Critique of Industry

    William Morris shared Ruskin's critique of industrial society and at one time or another attacked the modern factory, the use of machinery, the division of labor, capitalism and the loss of traditional craft methods. 

    But his attitude to machinery was inconsistent. 

    He said at one point that production by machinery was "altogether an evil", but at others times, he was willing to commission work from manufacturers who were able to meet his standards with the aid of machines. 

    Morris said that in a "true society", where neither luxuries nor cheap trash were made, machinery could be improved and used to reduce the hours of labor. 

    Fiona MacCarthy says that "unlike later zealots like Gandhi, William Morris had no practical objections to the use of machinery per se so long as the machines produced the quality he needed."

    Morris insisted that the artist should be a craftsman-designer working by hand and advocated a society of free craftspeople, such as he believed had existed during the Middle Ages. 

    "Because craftsmen took pleasure in their work", he wrote, "the Middle Ages was a period of greatness in the art of the common people. ... The treasures in our museums now are only the common utensils used in households of that age, when hundreds of medieval churches – each one a masterpiece — were built by unsophisticated peasants." 

    Medieval art was the model for much of Arts and Crafts design, and medieval life, literature and building was idealized by the movement.

    Morris's followers also had differing views about machinery and the factory system. For example, C. R. Ashbee, a central figure in the Arts and Crafts Movement, said in 1888, that, "We do not reject the machine, we welcome it. But we would desire to see it mastered." 

    After unsuccessfully pitting his Guild and School of Handicraft guild against modern methods of manufacture, he acknowledged that "Modern civilization rests on machinery", but he continued to criticize the deleterious effects of what he called "mechanism", saying that "the production of certain mechanical commodities is as bad for the national health as is the production of slave-grown cane or child-sweated wares." 

    William Arthur Smith Benson, on the other hand, had no qualms about adapting the Arts and Crafts style to metalwork produced under industrial conditions.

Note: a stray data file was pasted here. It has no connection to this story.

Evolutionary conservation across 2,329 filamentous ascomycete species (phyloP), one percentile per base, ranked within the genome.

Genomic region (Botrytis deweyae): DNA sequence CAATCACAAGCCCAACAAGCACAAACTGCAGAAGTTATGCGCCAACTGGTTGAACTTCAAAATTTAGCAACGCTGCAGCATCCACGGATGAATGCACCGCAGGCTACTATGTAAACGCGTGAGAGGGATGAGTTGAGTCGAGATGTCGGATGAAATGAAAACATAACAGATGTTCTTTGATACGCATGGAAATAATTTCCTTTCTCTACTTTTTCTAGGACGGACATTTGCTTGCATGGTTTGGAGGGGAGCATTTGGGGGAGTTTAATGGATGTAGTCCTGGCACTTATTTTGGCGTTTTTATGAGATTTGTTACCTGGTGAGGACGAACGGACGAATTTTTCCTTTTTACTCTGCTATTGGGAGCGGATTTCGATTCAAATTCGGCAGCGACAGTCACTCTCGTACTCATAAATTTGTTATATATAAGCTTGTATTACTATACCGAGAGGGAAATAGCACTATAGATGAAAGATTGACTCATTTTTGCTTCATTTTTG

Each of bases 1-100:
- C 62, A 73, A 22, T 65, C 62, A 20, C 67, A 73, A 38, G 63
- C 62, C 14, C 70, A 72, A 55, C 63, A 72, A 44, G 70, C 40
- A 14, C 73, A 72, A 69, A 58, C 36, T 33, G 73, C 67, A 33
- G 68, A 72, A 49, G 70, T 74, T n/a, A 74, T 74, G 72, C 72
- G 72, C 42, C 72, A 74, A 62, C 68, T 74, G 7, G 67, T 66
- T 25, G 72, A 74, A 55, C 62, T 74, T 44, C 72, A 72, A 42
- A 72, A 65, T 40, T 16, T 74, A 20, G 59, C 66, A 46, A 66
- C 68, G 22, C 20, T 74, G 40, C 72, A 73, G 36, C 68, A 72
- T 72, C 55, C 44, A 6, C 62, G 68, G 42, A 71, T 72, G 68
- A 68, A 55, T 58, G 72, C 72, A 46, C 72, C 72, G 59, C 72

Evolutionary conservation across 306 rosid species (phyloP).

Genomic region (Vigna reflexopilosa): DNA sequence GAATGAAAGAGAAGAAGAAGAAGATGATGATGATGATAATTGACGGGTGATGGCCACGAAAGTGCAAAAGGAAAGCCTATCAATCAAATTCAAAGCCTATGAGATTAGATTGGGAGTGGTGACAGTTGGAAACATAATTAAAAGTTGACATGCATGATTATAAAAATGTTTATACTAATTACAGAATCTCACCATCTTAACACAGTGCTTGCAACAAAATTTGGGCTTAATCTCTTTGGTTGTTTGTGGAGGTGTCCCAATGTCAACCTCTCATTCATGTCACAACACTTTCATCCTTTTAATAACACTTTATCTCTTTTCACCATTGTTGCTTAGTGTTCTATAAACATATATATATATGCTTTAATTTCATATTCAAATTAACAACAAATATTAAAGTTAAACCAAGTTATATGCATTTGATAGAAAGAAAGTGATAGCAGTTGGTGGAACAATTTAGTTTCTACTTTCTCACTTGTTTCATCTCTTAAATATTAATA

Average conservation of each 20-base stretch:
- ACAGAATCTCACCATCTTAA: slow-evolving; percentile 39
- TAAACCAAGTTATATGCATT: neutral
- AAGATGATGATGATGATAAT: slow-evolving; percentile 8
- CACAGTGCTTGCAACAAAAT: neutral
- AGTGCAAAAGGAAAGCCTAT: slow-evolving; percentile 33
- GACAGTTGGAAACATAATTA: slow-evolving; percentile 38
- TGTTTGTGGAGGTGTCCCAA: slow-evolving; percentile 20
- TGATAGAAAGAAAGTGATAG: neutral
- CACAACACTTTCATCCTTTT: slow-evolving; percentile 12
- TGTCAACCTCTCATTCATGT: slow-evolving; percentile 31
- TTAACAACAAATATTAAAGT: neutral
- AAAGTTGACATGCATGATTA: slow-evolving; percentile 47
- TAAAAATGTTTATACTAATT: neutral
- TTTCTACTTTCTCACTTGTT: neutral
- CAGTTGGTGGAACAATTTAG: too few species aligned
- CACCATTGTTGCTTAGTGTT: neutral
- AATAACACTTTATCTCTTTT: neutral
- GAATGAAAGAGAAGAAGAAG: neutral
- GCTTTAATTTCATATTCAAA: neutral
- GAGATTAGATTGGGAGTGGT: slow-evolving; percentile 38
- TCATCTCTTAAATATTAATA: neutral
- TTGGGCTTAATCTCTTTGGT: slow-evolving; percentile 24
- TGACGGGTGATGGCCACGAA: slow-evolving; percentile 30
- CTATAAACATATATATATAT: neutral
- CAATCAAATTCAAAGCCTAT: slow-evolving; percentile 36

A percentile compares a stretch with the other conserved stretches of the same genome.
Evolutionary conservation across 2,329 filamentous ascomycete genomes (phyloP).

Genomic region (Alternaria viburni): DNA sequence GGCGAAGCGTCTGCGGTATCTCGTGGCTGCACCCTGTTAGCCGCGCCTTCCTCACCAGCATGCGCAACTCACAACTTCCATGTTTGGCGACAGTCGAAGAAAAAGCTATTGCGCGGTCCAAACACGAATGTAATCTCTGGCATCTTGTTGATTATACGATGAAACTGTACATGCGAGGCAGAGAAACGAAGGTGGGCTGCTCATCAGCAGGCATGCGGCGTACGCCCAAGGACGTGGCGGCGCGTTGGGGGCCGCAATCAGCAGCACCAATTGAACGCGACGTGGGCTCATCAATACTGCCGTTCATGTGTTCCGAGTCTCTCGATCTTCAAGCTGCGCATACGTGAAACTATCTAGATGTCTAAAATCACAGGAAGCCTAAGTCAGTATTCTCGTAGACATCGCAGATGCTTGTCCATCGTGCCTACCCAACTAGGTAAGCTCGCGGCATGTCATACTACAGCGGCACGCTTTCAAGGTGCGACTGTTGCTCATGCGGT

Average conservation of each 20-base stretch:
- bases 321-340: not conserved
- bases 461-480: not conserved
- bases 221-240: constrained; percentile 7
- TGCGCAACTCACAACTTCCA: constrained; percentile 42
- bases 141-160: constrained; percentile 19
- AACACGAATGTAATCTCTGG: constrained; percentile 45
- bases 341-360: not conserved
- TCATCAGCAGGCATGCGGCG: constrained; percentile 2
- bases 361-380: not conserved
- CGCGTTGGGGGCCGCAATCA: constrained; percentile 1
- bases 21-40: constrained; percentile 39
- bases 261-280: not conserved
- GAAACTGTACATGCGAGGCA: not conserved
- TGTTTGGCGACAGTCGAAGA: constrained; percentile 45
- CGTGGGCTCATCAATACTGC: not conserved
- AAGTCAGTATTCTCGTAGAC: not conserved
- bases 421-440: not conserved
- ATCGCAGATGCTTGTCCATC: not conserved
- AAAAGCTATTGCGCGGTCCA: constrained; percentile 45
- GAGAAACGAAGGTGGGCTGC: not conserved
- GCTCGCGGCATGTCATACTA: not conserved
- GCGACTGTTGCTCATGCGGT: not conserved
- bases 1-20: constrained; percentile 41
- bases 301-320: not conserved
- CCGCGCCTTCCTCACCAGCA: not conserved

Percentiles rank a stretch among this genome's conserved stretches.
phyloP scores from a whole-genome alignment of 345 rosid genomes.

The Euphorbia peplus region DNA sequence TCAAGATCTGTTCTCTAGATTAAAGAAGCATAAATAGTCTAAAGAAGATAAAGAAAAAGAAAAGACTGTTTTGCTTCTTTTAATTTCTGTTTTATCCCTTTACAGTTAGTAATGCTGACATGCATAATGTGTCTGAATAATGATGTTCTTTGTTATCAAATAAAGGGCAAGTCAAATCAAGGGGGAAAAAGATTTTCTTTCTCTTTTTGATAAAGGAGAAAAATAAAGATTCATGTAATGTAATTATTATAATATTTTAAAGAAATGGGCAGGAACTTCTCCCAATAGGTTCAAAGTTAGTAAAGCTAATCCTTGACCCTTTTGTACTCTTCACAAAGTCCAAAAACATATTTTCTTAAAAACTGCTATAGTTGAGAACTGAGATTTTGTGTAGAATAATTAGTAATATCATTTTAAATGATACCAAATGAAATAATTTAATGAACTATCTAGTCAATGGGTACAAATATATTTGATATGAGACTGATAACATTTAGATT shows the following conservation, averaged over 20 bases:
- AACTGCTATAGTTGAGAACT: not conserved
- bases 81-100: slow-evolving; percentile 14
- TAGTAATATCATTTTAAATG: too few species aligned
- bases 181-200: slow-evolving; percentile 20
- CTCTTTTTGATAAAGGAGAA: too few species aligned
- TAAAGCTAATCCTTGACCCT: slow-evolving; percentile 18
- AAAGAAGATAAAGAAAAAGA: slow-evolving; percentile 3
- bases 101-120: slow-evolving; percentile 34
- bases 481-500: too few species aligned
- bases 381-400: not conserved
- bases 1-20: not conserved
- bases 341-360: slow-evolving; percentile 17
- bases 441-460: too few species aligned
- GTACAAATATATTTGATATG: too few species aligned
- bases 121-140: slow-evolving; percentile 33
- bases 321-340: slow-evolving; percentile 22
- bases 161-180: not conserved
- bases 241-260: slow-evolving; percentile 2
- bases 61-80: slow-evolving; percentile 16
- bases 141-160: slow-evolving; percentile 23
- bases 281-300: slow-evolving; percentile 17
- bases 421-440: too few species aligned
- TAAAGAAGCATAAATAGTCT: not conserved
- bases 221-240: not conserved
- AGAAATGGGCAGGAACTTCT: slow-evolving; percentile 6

Morris and his followers believed the division of labor on which modern industry depended was undesirable, but the extent to which every design should be carried out by the designer was a matter for debate and disagreement. 

    Not all Arts and Crafts artists carried out every stage in the making of goods themselves, and it was only in the twentieth century that that became essential to the definition of craftsmanship. 

    Although Morris was famous for getting hands-on experience himself of many crafts (including weaving, dying, printing, calligraphy and embroidery), he did not regard the separation of designer and executant in his factory as problematic. 

    Walter Crane, a close political associate of Morris's, took an unsympathetic view of the division of labor on both moral and artistic grounds, and strongly advocated that designing and making should come from the same hand. 

    Lewis Foreman Day, a friend and contemporary of Crane's, as unstinting as Crane in his admiration of Morris, disagreed strongly with Crane. He thought that the separation of design and execution was not only inevitable in the modern world, but also that only that sort of specialization allowed the best in design and the best in making. 

    Few of the founders of the Arts and Crafts Exhibition Society insisted that the designer should also be the maker. Peter Floud, writing in the 1950s, said that "The founders of the Society ... never executed their own designs, but invariably turned them over to commercial firms." 

    The idea that the designer should be the maker and the maker the designer derived "not from Morris or early Arts and Crafts teaching, but rather from the second-generation elaboration doctrine worked out in the first decade of [the twentieth] century by men such as W. R. Lethaby.".